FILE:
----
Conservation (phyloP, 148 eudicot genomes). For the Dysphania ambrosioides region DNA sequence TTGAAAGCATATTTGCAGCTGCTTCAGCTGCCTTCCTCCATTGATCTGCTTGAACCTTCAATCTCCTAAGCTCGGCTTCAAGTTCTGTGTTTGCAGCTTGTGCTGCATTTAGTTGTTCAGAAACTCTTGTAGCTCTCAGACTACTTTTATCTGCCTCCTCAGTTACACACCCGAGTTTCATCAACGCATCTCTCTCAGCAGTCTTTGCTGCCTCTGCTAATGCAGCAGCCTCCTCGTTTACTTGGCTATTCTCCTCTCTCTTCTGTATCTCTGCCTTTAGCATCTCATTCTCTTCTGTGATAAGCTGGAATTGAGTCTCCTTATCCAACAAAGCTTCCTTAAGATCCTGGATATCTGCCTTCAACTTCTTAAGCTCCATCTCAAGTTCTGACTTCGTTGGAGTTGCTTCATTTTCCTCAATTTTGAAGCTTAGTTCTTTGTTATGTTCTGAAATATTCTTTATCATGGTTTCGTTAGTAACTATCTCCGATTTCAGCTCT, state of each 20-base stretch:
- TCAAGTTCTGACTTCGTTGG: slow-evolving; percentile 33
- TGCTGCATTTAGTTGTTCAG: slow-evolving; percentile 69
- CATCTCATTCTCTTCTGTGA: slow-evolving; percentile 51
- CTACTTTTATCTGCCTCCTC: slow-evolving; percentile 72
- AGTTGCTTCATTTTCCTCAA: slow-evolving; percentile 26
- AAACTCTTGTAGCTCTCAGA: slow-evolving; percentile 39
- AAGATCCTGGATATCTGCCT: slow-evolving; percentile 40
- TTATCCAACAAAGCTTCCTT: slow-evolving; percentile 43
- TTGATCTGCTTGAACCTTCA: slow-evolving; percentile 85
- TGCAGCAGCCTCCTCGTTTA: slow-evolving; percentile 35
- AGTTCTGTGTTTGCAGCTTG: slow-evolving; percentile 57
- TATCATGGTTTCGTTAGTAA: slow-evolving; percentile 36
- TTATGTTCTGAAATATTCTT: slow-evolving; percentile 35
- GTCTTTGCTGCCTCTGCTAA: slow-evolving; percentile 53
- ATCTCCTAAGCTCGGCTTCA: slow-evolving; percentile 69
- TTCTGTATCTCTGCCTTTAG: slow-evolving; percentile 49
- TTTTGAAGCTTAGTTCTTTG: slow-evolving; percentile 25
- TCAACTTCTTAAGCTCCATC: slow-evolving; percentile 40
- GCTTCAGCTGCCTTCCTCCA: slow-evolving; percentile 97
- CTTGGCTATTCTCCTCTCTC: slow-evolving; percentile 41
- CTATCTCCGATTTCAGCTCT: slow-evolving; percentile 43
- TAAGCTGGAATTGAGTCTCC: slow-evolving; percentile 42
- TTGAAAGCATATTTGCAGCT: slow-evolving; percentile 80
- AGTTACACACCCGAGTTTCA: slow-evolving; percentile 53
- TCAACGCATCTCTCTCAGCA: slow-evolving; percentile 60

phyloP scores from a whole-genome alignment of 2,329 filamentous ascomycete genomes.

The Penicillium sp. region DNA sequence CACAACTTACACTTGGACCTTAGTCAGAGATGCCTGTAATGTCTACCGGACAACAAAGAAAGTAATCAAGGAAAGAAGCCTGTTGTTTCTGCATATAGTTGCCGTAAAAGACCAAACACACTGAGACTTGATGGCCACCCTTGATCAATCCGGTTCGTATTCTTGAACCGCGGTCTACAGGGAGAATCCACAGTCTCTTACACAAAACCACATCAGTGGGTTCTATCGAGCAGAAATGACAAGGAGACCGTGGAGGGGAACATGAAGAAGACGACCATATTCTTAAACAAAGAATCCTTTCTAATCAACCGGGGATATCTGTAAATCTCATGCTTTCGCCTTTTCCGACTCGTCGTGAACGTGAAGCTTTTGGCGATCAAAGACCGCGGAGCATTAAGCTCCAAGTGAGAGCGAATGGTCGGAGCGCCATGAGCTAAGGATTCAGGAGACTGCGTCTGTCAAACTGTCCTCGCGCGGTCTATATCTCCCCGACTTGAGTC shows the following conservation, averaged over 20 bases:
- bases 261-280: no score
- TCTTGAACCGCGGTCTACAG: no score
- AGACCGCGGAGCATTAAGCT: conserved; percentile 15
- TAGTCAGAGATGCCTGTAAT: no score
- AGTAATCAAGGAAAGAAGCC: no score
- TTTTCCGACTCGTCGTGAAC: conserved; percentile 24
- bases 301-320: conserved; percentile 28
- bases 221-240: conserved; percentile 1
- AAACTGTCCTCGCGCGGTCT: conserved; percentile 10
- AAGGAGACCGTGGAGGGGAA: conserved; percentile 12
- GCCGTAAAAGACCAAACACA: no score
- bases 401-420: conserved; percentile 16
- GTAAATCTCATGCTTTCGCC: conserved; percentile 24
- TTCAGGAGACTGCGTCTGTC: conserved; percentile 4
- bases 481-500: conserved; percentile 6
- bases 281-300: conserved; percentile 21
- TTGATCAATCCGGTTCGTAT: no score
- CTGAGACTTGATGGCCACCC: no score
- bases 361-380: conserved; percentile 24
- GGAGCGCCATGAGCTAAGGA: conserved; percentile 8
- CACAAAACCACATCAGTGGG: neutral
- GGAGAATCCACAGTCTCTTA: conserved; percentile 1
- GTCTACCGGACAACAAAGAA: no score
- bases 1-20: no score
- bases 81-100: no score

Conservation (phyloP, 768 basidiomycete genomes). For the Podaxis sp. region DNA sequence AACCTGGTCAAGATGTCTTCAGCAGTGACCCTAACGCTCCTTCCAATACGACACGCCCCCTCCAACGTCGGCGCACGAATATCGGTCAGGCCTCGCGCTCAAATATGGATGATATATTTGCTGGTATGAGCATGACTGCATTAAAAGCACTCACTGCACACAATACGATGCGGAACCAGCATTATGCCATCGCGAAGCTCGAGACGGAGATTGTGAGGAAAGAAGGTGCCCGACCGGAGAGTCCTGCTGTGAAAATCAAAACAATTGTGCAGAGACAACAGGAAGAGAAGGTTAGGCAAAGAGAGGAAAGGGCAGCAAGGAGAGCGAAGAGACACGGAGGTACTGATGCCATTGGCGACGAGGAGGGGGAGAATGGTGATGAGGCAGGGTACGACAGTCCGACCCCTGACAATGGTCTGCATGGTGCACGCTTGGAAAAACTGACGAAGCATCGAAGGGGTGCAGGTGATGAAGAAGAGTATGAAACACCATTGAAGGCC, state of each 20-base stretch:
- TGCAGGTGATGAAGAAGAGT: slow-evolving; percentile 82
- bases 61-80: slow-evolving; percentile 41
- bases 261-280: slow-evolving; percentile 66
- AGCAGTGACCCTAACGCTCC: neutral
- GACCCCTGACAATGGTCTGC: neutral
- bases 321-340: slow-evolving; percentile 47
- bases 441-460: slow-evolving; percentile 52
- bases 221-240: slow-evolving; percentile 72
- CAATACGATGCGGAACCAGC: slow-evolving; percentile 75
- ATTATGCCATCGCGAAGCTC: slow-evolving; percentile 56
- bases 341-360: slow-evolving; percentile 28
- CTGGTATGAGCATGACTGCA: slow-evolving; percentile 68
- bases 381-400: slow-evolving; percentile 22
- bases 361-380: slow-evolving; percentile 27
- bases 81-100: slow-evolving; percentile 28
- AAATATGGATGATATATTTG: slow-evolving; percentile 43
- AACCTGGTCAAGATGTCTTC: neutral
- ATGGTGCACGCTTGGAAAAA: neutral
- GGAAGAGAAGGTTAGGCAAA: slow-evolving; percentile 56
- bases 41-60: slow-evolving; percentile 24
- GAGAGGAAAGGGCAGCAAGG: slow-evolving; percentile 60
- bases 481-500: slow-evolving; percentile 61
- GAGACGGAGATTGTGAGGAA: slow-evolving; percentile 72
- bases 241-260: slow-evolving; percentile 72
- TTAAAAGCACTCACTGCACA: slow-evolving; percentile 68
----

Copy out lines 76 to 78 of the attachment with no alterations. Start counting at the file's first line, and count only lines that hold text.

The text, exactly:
- bases 481-500: slow-evolving; percentile 61
- GAGACGGAGATTGTGAGGAA: slow-evolving; percentile 72
- bases 241-260: slow-evolving; percentile 72